As director of the Program on Chinese Cities, an initiative within the University of North Carolina at Chapel Hill’s Department of City and Regional Planning to study urbanization in China, Yan Song has seen how the evolution of networks has impacted city design as well as the natural environment. Song’s work with smart and sustainable cities and land development and management have helped her understand the importance of networks on physical, social, societal and developmental levels. Song founded the program in 2008 to provide Chinese scholars the opportunity to observe and study these kinds of networks at UNC-Chapel Hill.
“Half the [Chinese] population is living in cities now,” she says. “That number is projected to grow to 70 percent in the next 20 years.”
Many things happen behind the scenes of urbanization. City development struggles to meet the needs of the people, not simply in terms of population growth, but with regard to resources and health. The program’s mission is to document these phenomena through research and observation, analyze the data with respect to current issues and policies and use its findings to influence urban development policies and practices in China.
Song expresses concerns about the global implications of China’s rapid metropolitan development, which led her to expand the program. Over the course of 10 years, the program’s urban planning research has grown to encompass other disciplines including environmental science, regional science, urban economics, transportation and ecological planning.
Through the program, scholars come to Carolina for one year, during which they research aspects of local development in relation to their fields of study. Development is a process and phenomenon that needs to be evaluated on multiple levels, and especially in regard to equality. In the face of climate change, Song emphasizes that urban development and policies need to respond to environmental stresses, not worsen them. The program has increasingly emphasized sustainability, encouraging scholars to use a 3E approach of analyzing Equity, Economy and Environment in an interdisciplinary context.
The program’s mission and 3E approach echo the sentiments of the 11th goal in the United Nations’ Sustainable Development Goals: Make cities inclusive, safe, resilient and sustainable. This means employing measures to include marginalized and underserved communities in decision-making, ensure the overall welfare of the people, design cities to better withstand crises and protect the environment from further degradation.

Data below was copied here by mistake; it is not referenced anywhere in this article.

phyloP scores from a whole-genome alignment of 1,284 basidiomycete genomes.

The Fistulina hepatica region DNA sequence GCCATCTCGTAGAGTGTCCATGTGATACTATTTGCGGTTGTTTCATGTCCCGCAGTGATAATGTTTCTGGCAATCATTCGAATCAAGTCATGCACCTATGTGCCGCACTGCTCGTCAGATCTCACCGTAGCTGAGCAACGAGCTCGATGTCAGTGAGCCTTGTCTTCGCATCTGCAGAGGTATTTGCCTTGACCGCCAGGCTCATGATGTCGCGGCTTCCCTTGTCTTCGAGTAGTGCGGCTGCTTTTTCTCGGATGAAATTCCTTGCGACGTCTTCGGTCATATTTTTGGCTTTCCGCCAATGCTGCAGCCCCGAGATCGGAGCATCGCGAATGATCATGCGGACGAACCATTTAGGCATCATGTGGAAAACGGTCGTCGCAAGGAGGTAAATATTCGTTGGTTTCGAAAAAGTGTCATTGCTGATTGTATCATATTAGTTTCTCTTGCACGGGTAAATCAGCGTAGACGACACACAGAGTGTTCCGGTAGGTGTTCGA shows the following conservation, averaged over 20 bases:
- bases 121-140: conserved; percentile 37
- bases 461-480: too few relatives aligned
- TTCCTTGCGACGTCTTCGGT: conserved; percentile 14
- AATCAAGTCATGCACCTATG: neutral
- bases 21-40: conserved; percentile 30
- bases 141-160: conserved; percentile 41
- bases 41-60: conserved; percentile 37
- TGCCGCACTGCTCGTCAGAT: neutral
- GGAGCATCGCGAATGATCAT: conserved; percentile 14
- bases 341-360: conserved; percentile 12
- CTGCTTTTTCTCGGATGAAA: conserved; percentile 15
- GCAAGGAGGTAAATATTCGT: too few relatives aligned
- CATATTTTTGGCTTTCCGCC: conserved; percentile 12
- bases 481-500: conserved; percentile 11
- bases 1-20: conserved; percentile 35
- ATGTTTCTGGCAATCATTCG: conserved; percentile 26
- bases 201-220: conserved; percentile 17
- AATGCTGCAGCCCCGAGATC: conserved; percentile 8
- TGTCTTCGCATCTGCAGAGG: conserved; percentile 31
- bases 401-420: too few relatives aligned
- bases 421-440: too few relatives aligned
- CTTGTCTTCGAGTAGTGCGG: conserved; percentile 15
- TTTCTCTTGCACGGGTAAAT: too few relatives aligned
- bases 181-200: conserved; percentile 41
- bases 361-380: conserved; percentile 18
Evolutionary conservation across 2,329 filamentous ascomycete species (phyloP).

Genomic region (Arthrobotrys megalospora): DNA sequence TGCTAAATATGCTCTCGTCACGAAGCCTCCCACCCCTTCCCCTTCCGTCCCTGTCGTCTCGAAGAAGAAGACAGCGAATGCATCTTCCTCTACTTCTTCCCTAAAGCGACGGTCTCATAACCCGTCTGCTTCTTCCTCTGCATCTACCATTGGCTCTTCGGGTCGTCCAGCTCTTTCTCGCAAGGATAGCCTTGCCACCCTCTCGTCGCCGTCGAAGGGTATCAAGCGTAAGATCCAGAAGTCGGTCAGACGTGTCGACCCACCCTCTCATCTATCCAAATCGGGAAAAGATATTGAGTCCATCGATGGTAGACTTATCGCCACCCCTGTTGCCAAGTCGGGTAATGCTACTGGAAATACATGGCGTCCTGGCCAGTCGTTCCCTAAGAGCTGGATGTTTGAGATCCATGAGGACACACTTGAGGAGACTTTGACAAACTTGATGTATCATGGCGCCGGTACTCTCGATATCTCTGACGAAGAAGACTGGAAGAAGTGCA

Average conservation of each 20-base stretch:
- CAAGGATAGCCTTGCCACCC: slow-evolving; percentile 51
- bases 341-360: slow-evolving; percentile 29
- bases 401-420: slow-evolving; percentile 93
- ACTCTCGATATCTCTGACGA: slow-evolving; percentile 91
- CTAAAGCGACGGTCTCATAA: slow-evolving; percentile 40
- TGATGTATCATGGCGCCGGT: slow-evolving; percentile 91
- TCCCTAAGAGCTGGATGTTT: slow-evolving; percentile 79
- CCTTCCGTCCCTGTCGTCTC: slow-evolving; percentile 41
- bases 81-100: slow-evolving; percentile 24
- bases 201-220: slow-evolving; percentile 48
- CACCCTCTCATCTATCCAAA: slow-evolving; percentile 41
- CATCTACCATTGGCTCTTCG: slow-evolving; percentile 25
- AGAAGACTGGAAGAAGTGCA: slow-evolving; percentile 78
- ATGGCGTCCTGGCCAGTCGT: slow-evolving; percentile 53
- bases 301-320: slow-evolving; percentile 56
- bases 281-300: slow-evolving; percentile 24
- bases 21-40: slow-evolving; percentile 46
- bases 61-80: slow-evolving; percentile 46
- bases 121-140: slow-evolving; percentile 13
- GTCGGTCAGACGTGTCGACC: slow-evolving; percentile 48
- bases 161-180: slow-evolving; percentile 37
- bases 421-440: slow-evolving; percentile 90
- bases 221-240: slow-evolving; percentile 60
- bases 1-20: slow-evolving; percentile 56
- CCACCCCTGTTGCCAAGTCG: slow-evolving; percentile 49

“We talk about not only just building strategies but also talk about planning [and] the bigger scale,” she says.
As the rapid growth of Chinese cities continues, it is increasingly important for scholars to observe, analyze and research the associations between the urban form and issues like pollution. By comparing knowledge of their cities with the development that has occurred on Carolina’s campus and in the wider North Carolina area, scholars can improve policy recommendations in China.
Song explains that urbanization is not limited to the construction and restructuring of cities—it also concerns shifts in populations, residency and society. For example, the government seizing farmland to repurpose for urban development displaces farmers and their families; measures should be taken to reintegrate displaced peoples into society, through education and work, as well as programs to support their health through the transition.
Urban Sprawl Affects the Livelihoods of Peoples and Nature Alike
Tongyu Li and Binxia Xue of the Harbin Institute of Technology came to Carolina in spring 2017 to study urbanization, landscape architecture and horticulture therapy, a form of healing that engages individuals with gardens and other natural environments. Participation in activities that involve nature or take place in natural spaces has been shown to alleviate mental and physical ailments.
“We came here to study resilient cities and city planning, to make the city structure more adaptive to the natural environment, to population growth and economic growth,” says Xue.
Li and Xue toured the Carolina campus many times, in addition to attending classes at other universities in North Carolina. Taking note of landscape, design styles and the variety of architectural structures, they hope to improve the trend of urban development within China, paying special attention to the mental health effects of urbanization.
“I think that most people are under pressure,” Xue says. “In China, we have very serious environment and pollution problems. Tuition fees for children are very high, and housing fees are very high.”
Song connected Li and Xue to the American Horticulture Therapy Association and directed them to a mental health treatment research program in Atlanta, where they were able to observe horticulture therapy in practice, interact with clients and learn about their activities and interactions with nature.
Li and Xue emphasize that their experiences with the Program on Chinese Cities gave them new insights into horticulture therapy and landscape design, and they are excited to use their findings to conduct more research and improve urbanization policies in China.
Song hopes that all Program on Chinese Cities scholars leave Carolina with, as she says, ideas for “how to better guide cities to grow.”
By Rachel Matsumura ’19
This story originally appeared in the 2019 issue of Carolina Passport magazine.